The rules we demand changed

Legalise industry bargaining

Industry bargaining is officially illegal in Australia. By allowing workers across an industry to negotiate with the bosses, we can ensure businesses don’t compete by cutting workers’ wages, and we will see pay rises.

Stop the widespread termination of agreements by the bosses

Known as the ‘the nuclear option’, employers have increasingly been using terminations of enterprise agreements to increase their bargaining power over workers and cut long-won wages and conditions.

Beginning with Aurizon rail workers in Queensland, terminations have spread to all industries, including Murdoch University in WA and even our own ETU members at Loy Yang power station last year.

Allow workers to bargain with the big boss

Current restrictions on bargaining mean that while the ultimate employer (like Maxim or Exxon) sets wage budgets, workers are forced to negotiate with contractors and middlemen unable to make decisions.

This change would mean no more situations like CUB and Esso where workers couldn’t take on the companies they ultimately worked for.

End wage and superannuation theft by giving workers and unions the tools to enforce our rights

Workers should be able to stop work if the boss isn’t paying us wages or super

We shouldn’t have to work if we feel unsafe – we need the tools to make that a reality

It should be quick and free to take on companies who steal wages or super to get our money back – no expensive court hoops.

On 4 March the union movement’s campaign to change the rules and bring back fairness for working people went public. Thousands of ads on TV, radio, newspapers and online began to flood Australia’s cities and towns. The ads are a key part of our plan to move public opinion to wake people up to the fact that wages are stalling, insecure work is rising – and something has to be done.

ACTU Secretary Sally McManus says the ads are striking a chord because they speak to what Australians face every day.

“I’ve lost count of the number of workers who come up to me and say their jobs are being casualised, farmed out to labour hire – or they just can’t get a pay rise. Australia’s living standards are falling and it’s because the corporations have too much power and working people don’t have enough.”

ETU Victoria and parts of the CFMEU have contributed to the first phase of the Change the Rules campaign, sponsoring much of the advertising blitz.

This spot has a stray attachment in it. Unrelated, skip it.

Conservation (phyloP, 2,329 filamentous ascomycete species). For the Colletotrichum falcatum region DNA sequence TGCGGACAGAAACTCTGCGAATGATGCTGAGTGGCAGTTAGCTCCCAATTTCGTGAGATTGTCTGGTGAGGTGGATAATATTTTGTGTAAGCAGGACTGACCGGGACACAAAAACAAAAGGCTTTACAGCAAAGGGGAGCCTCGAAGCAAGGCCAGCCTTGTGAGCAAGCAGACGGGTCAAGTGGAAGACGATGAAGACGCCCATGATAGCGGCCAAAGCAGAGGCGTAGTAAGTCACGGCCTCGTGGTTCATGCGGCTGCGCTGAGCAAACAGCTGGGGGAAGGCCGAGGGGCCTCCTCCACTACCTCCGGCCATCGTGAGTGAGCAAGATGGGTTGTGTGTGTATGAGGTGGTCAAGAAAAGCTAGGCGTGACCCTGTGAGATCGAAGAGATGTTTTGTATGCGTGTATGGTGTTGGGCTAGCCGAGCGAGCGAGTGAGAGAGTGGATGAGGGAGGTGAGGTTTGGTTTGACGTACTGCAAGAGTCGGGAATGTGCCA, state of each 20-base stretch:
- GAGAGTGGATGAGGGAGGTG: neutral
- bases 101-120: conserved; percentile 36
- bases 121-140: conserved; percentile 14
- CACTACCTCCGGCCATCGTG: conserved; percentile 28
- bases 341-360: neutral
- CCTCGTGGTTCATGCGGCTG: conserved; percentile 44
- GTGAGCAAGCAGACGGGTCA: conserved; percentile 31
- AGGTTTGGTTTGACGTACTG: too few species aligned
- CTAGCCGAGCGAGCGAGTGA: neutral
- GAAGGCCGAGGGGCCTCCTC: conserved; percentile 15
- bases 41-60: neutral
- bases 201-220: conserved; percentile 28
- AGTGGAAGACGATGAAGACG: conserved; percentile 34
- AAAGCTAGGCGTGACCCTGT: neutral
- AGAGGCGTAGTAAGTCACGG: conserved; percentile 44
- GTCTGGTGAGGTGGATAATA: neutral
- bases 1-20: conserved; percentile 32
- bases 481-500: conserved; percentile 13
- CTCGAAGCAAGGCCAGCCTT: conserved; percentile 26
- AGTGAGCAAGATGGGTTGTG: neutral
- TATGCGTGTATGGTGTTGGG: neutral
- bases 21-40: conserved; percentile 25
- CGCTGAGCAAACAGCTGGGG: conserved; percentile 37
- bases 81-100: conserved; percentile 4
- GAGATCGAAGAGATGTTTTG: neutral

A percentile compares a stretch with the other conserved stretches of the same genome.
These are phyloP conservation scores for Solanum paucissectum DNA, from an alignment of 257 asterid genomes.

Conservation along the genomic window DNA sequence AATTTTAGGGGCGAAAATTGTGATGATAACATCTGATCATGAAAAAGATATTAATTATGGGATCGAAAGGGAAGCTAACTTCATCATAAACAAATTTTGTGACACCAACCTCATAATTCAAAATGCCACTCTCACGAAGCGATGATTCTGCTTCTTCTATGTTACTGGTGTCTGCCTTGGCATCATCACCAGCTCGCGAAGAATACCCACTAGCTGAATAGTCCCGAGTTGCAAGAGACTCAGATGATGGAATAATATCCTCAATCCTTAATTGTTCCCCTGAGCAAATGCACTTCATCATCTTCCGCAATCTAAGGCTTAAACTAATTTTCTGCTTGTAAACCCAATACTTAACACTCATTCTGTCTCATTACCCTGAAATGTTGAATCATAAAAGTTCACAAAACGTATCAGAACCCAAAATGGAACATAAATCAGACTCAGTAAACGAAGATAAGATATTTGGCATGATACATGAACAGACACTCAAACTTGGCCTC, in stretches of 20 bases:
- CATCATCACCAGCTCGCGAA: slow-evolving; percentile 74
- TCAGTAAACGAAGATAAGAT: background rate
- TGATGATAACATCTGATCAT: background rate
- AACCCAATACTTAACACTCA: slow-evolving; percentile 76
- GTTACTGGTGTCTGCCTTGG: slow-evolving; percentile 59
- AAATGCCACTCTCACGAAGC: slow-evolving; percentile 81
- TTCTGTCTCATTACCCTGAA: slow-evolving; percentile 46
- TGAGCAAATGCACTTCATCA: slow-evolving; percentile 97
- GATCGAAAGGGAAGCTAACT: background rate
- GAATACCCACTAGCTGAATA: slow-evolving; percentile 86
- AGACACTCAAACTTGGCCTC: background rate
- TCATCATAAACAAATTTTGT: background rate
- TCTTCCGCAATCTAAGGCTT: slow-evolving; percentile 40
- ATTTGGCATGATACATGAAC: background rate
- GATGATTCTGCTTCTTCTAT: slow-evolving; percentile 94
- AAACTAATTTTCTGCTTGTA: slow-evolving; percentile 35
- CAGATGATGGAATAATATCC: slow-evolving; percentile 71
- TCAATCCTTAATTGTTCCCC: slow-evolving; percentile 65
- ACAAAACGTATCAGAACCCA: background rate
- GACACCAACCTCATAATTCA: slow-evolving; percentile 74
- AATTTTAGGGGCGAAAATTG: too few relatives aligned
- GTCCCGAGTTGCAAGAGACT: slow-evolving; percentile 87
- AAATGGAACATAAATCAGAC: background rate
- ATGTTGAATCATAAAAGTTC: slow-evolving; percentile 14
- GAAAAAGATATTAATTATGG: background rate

ETU State Secretary Troy Gray says that while many ETU members are seeing pay rises through our strong industrial presence, the ETU had a responsibility to support a fundamental shift in how workers were treated in Australia.

“The right to strike is on life support, workers from almost every industry are under the pump with their wages on the slide. It’s only a matter of time before that comes for skilled workers like electricians. We’re already seeing it with 457s and attacks on the trade.”

“Our union’s state council made the determination that we would do our bit to swing the pendulum back to fairness. It’s now or never.”


Freedom to organise

  • Legalise industry bargaining
  • Stop the widespread termination of agreements by the bosses
  • Allow workers to bargain with the real boss

Secure jobs

  • End wage and supertheft by giving workers and unions the tools to enforce our rights
  • Rights for casuals to convert to permanent
  • Complete overhaul of labour hire 
  • Use government buying power to create secure local jobs
  • Paid family and domestic violence leave for all workers, so you don’t have to lose your job if you need support

Locals first

  • End the exploitation of temporary visa workers and put locals first
  • More secure jobs from free trade agreements – stop selling us out

Boost low paid workers

  • Restore penalty rates 
  • Raise the minimum wage
  • Equal pay for women, including in female-dominated industries like early childhood education
  • Awards that go up, not down

Fair institutions

  • Make the Fair Work Commission fair again by clearing out the Liberals’ employer appointments
  • Stronger, more independent umpires - End politicised commissions like the ABCC